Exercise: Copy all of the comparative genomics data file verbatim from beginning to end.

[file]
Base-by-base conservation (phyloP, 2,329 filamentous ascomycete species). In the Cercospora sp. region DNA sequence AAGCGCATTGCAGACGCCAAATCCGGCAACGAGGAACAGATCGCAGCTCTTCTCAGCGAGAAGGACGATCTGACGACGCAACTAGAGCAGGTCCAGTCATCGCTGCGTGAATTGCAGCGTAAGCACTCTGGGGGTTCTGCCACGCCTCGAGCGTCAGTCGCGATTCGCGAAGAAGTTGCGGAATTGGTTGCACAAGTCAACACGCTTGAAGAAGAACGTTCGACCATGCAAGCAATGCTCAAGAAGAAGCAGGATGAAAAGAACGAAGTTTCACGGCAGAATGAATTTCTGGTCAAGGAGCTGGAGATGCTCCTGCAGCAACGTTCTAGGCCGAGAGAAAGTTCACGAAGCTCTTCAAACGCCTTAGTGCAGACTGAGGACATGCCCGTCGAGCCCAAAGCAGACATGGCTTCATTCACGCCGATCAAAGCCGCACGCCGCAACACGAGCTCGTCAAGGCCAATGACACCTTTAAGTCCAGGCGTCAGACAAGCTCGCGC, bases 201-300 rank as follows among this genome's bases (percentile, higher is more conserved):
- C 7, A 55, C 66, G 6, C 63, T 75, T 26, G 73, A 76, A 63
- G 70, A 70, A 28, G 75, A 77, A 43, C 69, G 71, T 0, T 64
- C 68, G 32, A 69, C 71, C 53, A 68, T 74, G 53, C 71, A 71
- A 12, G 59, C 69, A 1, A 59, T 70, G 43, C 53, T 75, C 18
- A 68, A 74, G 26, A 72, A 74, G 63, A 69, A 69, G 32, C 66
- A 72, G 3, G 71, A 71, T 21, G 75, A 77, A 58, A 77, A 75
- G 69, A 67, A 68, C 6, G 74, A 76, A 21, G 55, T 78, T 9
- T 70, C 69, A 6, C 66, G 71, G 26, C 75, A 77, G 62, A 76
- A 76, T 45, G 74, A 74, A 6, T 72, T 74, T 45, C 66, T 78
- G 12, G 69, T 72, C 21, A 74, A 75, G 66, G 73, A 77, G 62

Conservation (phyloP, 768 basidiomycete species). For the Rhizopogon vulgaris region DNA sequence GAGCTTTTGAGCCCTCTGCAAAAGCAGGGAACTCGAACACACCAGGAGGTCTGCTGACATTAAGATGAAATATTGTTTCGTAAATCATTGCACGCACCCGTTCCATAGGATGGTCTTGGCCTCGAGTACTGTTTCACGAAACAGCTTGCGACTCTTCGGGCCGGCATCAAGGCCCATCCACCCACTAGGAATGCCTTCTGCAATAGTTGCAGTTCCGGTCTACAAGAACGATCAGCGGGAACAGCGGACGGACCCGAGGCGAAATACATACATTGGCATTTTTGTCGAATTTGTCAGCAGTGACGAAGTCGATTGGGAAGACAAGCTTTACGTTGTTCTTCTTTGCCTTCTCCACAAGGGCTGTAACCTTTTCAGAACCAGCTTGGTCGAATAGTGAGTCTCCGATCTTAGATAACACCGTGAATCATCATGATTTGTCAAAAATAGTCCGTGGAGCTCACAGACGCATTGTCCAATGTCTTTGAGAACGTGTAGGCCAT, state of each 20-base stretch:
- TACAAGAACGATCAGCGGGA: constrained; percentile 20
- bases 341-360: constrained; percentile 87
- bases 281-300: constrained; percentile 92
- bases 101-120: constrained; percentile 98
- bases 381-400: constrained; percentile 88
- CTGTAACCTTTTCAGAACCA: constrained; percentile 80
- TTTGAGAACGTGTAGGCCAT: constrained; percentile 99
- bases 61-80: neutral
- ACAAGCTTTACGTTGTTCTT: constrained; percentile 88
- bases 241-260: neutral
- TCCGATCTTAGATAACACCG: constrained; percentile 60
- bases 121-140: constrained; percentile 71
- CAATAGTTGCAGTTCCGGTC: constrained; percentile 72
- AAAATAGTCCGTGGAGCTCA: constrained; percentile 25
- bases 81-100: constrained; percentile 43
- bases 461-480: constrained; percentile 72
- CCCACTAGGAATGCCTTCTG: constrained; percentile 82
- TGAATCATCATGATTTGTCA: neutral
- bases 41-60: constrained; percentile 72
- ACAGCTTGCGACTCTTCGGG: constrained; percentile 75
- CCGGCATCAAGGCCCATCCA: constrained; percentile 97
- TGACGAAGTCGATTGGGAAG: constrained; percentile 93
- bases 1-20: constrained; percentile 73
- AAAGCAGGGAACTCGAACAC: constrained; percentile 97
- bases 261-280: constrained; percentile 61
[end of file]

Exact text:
Base-by-base conservation (phyloP, 2,329 filamentous ascomycete species). In the Cercospora sp. region DNA sequence AAGCGCATTGCAGACGCCAAATCCGGCAACGAGGAACAGATCGCAGCTCTTCTCAGCGAGAAGGACGATCTGACGACGCAACTAGAGCAGGTCCAGTCATCGCTGCGTGAATTGCAGCGTAAGCACTCTGGGGGTTCTGCCACGCCTCGAGCGTCAGTCGCGATTCGCGAAGAAGTTGCGGAATTGGTTGCACAAGTCAACACGCTTGAAGAAGAACGTTCGACCATGCAAGCAATGCTCAAGAAGAAGCAGGATGAAAAGAACGAAGTTTCACGGCAGAATGAATTTCTGGTCAAGGAGCTGGAGATGCTCCTGCAGCAACGTTCTAGGCCGAGAGAAAGTTCACGAAGCTCTTCAAACGCCTTAGTGCAGACTGAGGACATGCCCGTCGAGCCCAAAGCAGACATGGCTTCATTCACGCCGATCAAAGCCGCACGCCGCAACACGAGCTCGTCAAGGCCAATGACACCTTTAAGTCCAGGCGTCAGACAAGCTCGCGC, bases 201-300 rank as follows among this genome's bases (percentile, higher is more conserved):
- C 7, A 55, C 66, G 6, C 63, T 75, T 26, G 73, A 76, A 63
- G 70, A 70, A 28, G 75, A 77, A 43, C 69, G 71, T 0, T 64
- C 68, G 32, A 69, C 71, C 53, A 68, T 74, G 53, C 71, A 71
- A 12, G 59, C 69, A 1, A 59, T 70, G 43, C 53, T 75, C 18
- A 68, A 74, G 26, A 72, A 74, G 63, A 69, A 69, G 32, C 66
- A 72, G 3, G 71, A 71, T 21, G 75, A 77, A 58, A 77, A 75
- G 69, A 67, A 68, C 6, G 74, A 76, A 21, G 55, T 78, T 9
- T 70, C 69, A 6, C 66, G 71, G 26, C 75, A 77, G 62, A 76
- A 76, T 45, G 74, A 74, A 6, T 72, T 74, T 45, C 66, T 78
- G 12, G 69, T 72, C 21, A 74, A 75, G 66, G 73, A 77, G 62

Conservation (phyloP, 768 basidiomycete species). For the Rhizopogon vulgaris region DNA sequence GAGCTTTTGAGCCCTCTGCAAAAGCAGGGAACTCGAACACACCAGGAGGTCTGCTGACATTAAGATGAAATATTGTTTCGTAAATCATTGCACGCACCCGTTCCATAGGATGGTCTTGGCCTCGAGTACTGTTTCACGAAACAGCTTGCGACTCTTCGGGCCGGCATCAAGGCCCATCCACCCACTAGGAATGCCTTCTGCAATAGTTGCAGTTCCGGTCTACAAGAACGATCAGCGGGAACAGCGGACGGACCCGAGGCGAAATACATACATTGGCATTTTTGTCGAATTTGTCAGCAGTGACGAAGTCGATTGGGAAGACAAGCTTTACGTTGTTCTTCTTTGCCTTCTCCACAAGGGCTGTAACCTTTTCAGAACCAGCTTGGTCGAATAGTGAGTCTCCGATCTTAGATAACACCGTGAATCATCATGATTTGTCAAAAATAGTCCGTGGAGCTCACAGACGCATTGTCCAATGTCTTTGAGAACGTGTAGGCCAT, state of each 20-base stretch:
- TACAAGAACGATCAGCGGGA: constrained; percentile 20
- bases 341-360: constrained; percentile 87
- bases 281-300: constrained; percentile 92
- bases 101-120: constrained; percentile 98
- bases 381-400: constrained; percentile 88
- CTGTAACCTTTTCAGAACCA: constrained; percentile 80
- TTTGAGAACGTGTAGGCCAT: constrained; percentile 99
- bases 61-80: neutral
- ACAAGCTTTACGTTGTTCTT: constrained; percentile 88
- bases 241-260: neutral
- TCCGATCTTAGATAACACCG: constrained; percentile 60
- bases 121-140: constrained; percentile 71
- CAATAGTTGCAGTTCCGGTC: constrained; percentile 72
- AAAATAGTCCGTGGAGCTCA: constrained; percentile 25
- bases 81-100: constrained; percentile 43
- bases 461-480: constrained; percentile 72
- CCCACTAGGAATGCCTTCTG: constrained; percentile 82
- TGAATCATCATGATTTGTCA: neutral
- bases 41-60: constrained; percentile 72
- ACAGCTTGCGACTCTTCGGG: constrained; percentile 75
- CCGGCATCAAGGCCCATCCA: constrained; percentile 97
- TGACGAAGTCGATTGGGAAG: constrained; percentile 93
- bases 1-20: constrained; percentile 73
- AAAGCAGGGAACTCGAACAC: constrained; percentile 97
- bases 261-280: constrained; percentile 61